Update on UVA’s research behind potential COVID-19 vaccine capable against any variant
CHARLOTTESVILLE, Va. (WVIR) - With attention shifting to the new Omicron variant of COVID-19, we have an update to a story we’ve been tracking for months.
Researchers at the University of Virginia are working on a universal vaccine that would fight all current and future variants. The vaccine is still in the laboratory stage, meaning it still has to go through mice and then to a clinical trial on humans.
However, Dr. Steven Zeichner, a pediatric infectious disease expert leading the work, is optimistic about the team’s discoveries and said there is a sense of urgency.
“We sort of have the proof principle for the idea, but before we want to pick one thing to push hard on for humans, we want to have a good foundation. We want to make the best thing that we can make,” Zeichner said.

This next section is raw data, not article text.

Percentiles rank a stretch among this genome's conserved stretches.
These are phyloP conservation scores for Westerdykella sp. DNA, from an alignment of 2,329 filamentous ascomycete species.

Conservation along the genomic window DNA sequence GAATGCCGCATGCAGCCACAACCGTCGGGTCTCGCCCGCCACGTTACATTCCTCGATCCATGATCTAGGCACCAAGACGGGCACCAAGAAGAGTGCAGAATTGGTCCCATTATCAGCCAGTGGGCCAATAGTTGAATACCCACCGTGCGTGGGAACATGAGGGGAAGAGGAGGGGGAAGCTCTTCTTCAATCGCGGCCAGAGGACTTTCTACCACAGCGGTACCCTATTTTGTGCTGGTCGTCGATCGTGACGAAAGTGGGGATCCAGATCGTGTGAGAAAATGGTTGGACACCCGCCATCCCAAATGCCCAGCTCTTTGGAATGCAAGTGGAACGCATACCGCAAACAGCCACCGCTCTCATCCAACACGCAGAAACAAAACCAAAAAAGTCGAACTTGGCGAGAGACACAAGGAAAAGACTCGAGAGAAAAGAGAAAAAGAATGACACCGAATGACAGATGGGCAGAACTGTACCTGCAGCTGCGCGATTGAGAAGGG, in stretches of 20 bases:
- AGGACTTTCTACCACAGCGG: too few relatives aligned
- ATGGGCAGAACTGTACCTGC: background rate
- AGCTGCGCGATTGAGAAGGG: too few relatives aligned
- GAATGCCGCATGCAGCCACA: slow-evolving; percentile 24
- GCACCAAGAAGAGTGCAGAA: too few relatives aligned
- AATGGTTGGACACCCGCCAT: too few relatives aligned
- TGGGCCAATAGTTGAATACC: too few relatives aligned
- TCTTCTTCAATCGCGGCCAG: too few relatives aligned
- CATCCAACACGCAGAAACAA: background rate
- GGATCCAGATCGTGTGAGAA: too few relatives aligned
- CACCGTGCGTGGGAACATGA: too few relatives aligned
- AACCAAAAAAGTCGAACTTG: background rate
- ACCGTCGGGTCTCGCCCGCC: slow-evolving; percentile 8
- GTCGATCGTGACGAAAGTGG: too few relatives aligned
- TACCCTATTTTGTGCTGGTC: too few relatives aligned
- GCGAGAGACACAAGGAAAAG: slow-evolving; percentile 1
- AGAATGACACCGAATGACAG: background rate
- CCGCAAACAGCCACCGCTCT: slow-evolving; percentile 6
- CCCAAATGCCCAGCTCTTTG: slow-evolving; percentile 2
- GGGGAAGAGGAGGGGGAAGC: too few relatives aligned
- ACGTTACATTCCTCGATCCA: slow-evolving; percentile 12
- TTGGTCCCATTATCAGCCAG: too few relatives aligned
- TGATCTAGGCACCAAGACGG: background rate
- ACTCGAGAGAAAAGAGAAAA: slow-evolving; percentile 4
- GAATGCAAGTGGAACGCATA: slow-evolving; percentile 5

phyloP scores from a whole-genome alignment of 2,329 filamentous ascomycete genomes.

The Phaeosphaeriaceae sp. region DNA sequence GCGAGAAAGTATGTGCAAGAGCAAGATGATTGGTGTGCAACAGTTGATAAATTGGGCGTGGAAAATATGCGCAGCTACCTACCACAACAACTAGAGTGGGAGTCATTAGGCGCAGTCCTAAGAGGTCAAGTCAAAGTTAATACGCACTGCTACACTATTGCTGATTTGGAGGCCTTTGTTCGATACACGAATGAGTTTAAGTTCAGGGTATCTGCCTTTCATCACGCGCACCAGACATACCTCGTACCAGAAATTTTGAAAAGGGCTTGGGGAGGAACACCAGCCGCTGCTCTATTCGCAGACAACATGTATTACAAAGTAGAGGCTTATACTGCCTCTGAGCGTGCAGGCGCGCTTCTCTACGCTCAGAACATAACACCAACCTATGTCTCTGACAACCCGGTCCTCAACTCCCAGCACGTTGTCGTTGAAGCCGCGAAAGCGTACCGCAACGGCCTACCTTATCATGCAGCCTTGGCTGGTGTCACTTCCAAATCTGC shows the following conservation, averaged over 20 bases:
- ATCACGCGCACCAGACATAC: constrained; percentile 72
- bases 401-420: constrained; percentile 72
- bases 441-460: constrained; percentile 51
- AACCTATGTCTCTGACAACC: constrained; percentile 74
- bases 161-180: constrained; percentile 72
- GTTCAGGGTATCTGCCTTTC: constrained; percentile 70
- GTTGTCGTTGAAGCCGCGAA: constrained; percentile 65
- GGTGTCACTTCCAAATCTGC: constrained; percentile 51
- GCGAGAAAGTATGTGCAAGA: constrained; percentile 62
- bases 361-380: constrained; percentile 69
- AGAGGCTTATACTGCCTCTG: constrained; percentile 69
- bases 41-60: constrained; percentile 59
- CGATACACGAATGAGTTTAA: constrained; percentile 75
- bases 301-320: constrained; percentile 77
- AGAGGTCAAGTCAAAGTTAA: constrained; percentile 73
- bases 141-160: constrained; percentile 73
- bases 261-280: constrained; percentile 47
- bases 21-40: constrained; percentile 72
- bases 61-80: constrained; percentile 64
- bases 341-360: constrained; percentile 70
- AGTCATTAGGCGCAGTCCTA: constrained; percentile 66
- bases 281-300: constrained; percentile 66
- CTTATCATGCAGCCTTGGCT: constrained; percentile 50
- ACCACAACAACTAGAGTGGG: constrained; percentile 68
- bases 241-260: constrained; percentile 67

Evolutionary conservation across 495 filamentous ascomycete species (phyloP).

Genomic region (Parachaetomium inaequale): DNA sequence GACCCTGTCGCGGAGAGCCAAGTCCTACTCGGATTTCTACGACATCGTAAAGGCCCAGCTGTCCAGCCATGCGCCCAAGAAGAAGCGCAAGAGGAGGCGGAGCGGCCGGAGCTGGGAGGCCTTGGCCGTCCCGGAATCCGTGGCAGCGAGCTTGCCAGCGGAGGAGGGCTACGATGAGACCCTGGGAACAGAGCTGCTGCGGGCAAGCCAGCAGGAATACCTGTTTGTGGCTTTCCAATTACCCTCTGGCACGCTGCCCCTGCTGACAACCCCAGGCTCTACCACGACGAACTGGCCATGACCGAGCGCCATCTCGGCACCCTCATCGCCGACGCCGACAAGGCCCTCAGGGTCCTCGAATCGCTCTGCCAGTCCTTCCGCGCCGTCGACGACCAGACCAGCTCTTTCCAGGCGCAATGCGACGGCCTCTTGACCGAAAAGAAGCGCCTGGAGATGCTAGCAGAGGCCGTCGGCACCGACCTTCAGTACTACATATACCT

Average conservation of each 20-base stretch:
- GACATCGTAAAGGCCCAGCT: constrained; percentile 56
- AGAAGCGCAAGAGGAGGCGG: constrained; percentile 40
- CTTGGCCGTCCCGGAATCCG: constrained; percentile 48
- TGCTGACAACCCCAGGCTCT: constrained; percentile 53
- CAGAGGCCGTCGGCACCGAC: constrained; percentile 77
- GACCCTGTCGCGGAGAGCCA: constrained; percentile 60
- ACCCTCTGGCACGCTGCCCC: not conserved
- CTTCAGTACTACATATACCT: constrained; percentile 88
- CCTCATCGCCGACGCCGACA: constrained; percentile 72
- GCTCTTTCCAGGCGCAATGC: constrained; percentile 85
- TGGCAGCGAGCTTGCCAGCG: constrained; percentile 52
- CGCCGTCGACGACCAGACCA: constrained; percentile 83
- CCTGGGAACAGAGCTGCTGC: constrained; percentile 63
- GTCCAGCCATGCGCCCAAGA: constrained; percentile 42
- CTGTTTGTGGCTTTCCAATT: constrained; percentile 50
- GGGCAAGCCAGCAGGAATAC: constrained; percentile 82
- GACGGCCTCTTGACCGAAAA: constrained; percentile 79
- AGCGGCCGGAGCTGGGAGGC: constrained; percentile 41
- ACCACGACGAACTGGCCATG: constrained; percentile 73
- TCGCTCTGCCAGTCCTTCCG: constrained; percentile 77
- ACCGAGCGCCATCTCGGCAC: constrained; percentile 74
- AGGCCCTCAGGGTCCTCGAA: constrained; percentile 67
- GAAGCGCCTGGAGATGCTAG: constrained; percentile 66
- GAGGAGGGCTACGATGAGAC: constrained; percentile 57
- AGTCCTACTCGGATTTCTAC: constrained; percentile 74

Zeichner told NBC29 on Zoom that scientists are targeting the fusion peptide region of the virus -- that’s a part of the spike protein that is “universally conserved” among all versions of SARS-CoV-2.
“We’re trying to make a universal vaccine that will protect against all variants by targeting this one part of the virus that apparently can’t mutate,” he said.
Eventually, Zeichner hopes it will get to be tried on humans and will be a factor in limiting the replication of the virus and the emergence of new variants.
“Most of those variants will be lethal for the virus, but a small number will be helpful for the virus,” he said. “They’ll make it easier to replicate, easier to infect people, and easier to evade the immune system. So it is urgent.”
The other reason Zeichner and his team want this vaccine to move forward is to help protect people globally.
“The other thing that we’re doing is producing this vaccine in a way that should yield a very inexpensive vaccine that can be used or manufactured in factories that currently exist around the world,” Zeichner said.
He said they can do this by genetically engineering bacteria to produce the fusion peptide.
“Growing bacteria is very easy, it’s very cheap,” Zeichner said.
Zeichner added that it’s still important to get the vaccines that are currently available, calling them “an amazing biotechnological advancement.”
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